Canned Tuna: What About Mercury?

tunaFish is one of the healthiest types of food you can eat. It’s a good source of protein, is low in saturated fat and contains omega-3 fatty acids, which are important for cardiovascular health. Eating canned tuna is probably the most convenient way to enjoy the health benefits of fish. You don’t have to fillet it or cook it. It’s easy to make a tuna sandwich or to carry a can of tuna to the office.

Unfortunately, canned tuna can contain large amounts of mercury; a toxin that can harm your brain, lungs, heart, kidneys and immune system. Mercury can affect the development of the brain and nervous system in fetuses, so women who are pregnant or planning to become pregnant should be particularly careful with mercury exposure. Mercury is also very dangerous to infants and small children.

Here’s how you and your family can get the benefits of eating tuna while reducing your exposure to mercury.

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Go for canned light

Of the two main types of canned tuna – canned light and chunk white – canned light usually has much lower concentrations of mercury than chunk white does.

Most canned light tuna comes from skipjack tuna, while canned white tuna comes from albacore tuna. Skipjack tuna is smaller than albacore tuna. It matures more quickly and is lower on the food chain than albacore tuna, so there is less chance for mercury to bioaccumulate in its tissues.

Mercury builds up in fish through bioaccumulation. Tiny plants and other organisms that live in bodies of water take up mercury released in the atmosphere. Small fish eat these tiny organisms, taking up their mercury and allowing it to become more concentrated. Larger fish eat these smaller fish, and their mercury levels become even higher. The higher it is on the food chain, the more mercury a fish contains.

The FDA considers canned skipjack tuna to be low in mercury.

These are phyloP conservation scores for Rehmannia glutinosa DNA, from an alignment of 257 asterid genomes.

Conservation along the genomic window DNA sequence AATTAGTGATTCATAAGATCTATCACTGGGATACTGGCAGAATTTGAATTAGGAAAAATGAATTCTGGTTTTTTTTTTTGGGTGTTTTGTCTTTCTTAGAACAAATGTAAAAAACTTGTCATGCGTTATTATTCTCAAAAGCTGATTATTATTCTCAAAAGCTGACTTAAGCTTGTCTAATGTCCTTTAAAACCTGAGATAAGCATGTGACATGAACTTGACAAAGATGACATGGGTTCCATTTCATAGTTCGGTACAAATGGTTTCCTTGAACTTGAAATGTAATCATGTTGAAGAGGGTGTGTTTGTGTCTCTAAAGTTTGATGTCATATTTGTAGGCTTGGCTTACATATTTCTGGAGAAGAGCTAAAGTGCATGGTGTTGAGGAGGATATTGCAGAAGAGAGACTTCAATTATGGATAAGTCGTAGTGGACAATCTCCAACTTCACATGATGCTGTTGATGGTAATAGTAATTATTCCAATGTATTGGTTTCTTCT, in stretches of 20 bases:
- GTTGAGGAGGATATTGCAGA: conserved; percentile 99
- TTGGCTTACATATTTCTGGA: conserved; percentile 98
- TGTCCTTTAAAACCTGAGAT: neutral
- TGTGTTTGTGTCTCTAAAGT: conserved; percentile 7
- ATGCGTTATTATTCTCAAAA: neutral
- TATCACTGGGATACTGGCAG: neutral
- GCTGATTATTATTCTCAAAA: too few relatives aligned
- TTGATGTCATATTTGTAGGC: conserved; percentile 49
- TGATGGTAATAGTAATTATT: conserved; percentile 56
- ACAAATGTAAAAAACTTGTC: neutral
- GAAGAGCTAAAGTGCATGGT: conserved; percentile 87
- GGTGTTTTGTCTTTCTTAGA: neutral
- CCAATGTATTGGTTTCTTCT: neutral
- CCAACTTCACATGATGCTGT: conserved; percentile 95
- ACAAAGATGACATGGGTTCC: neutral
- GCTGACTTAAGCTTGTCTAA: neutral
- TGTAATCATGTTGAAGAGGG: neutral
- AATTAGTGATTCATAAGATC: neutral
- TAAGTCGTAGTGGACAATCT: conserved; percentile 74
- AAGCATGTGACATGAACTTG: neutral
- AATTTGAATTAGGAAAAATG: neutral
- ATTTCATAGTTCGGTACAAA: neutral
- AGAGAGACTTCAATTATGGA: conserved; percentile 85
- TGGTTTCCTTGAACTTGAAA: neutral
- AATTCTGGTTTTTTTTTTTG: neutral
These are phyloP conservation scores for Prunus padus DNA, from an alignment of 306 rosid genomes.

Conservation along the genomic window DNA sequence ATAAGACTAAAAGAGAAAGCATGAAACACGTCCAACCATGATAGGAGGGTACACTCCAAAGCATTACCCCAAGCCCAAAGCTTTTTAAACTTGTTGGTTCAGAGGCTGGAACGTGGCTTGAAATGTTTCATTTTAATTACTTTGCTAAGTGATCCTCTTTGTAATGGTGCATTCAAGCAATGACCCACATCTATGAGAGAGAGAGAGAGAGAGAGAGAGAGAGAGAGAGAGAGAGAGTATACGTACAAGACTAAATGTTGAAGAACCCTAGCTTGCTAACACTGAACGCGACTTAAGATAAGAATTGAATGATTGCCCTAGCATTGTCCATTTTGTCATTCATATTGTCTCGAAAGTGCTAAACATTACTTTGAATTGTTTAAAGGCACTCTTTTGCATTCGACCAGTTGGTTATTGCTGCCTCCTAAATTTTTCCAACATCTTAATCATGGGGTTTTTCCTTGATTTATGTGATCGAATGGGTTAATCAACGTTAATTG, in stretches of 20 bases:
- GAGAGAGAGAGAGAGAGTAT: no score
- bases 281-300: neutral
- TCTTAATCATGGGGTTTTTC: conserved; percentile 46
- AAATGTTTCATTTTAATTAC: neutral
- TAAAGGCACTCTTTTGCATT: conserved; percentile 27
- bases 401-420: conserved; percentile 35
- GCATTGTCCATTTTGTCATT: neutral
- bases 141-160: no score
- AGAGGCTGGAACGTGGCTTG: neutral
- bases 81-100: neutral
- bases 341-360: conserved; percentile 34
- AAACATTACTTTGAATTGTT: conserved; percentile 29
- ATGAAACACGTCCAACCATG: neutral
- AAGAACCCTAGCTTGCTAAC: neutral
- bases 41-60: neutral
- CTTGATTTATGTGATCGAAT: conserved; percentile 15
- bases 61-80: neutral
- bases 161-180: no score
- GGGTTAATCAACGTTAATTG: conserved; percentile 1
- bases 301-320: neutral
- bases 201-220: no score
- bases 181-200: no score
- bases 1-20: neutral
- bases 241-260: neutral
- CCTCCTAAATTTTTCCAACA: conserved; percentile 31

Skipjack tuna also tends to be less expensive than albacore and, unlike albacore, is not threatened by overfishing.

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Always check the label carefully when buying canned light tuna. Some of it comes from yellowfin tuna, rather than skipjack tuna. Yellowfin tuna can have the same amount of mercury as albacore.

Have Your Kid Brown Bag It

If your child’s school allows students to bring their own lunches, give them a tuna sandwich or tuna salad, made with skipjack tuna, to bring to school, so they don’t have to eat the tuna that is served with school lunches. A 2012 U.S. government study showed that children who eat their school’s tuna twice a week could be exposed to six times the level of mercury considered safe according to federal guidelines.

Try Canned Salmon

Get out of the tuna habit and try canned salmon once in a while. It’s low in mercury and high in Omega-3s and vitamin D.

Make Time for Fresh Fish

While canned fish can be convenient, there are dangers to canned foods besides mercury. Like many canned foods, canned tuna can contain added salt, which can increase your risk of high blood pressure, heart failure, stroke, stomach cancer, kidney disease and osteoporosis. If you must buy canned tuna, always choose tuna with no added salt.

When you eat canned foods, you can expose yourself to Bisphenol A (BPA), a chemical that is often found in can linings and can disrupt your endocrine system.

To get your required Omega-3 intake, take the time to prepare fresh fish for yourself and your family once in a while. Eating a variety of types of fish, instead of just sticking with tuna, means exposure to more essential nutrients. Preparing your own food can give you the opportunity to experiment with adding healthy spices and other healthy ingredients, which will make eating more pleasurable.

Additional Sources:

EDF Seafood Selector: Salmon, Environmental Defense Fund

Mercury, Environmental Protection Agency

Omega-3 in fish: How eating fish helps your heart, Mayo Clinic

Tuna Lovers’ Dilemma: To Eat or Not to Eat, National Geographic

What You Need to Know about Mercury in Fish and Shellfish, Environmental Protection Agency

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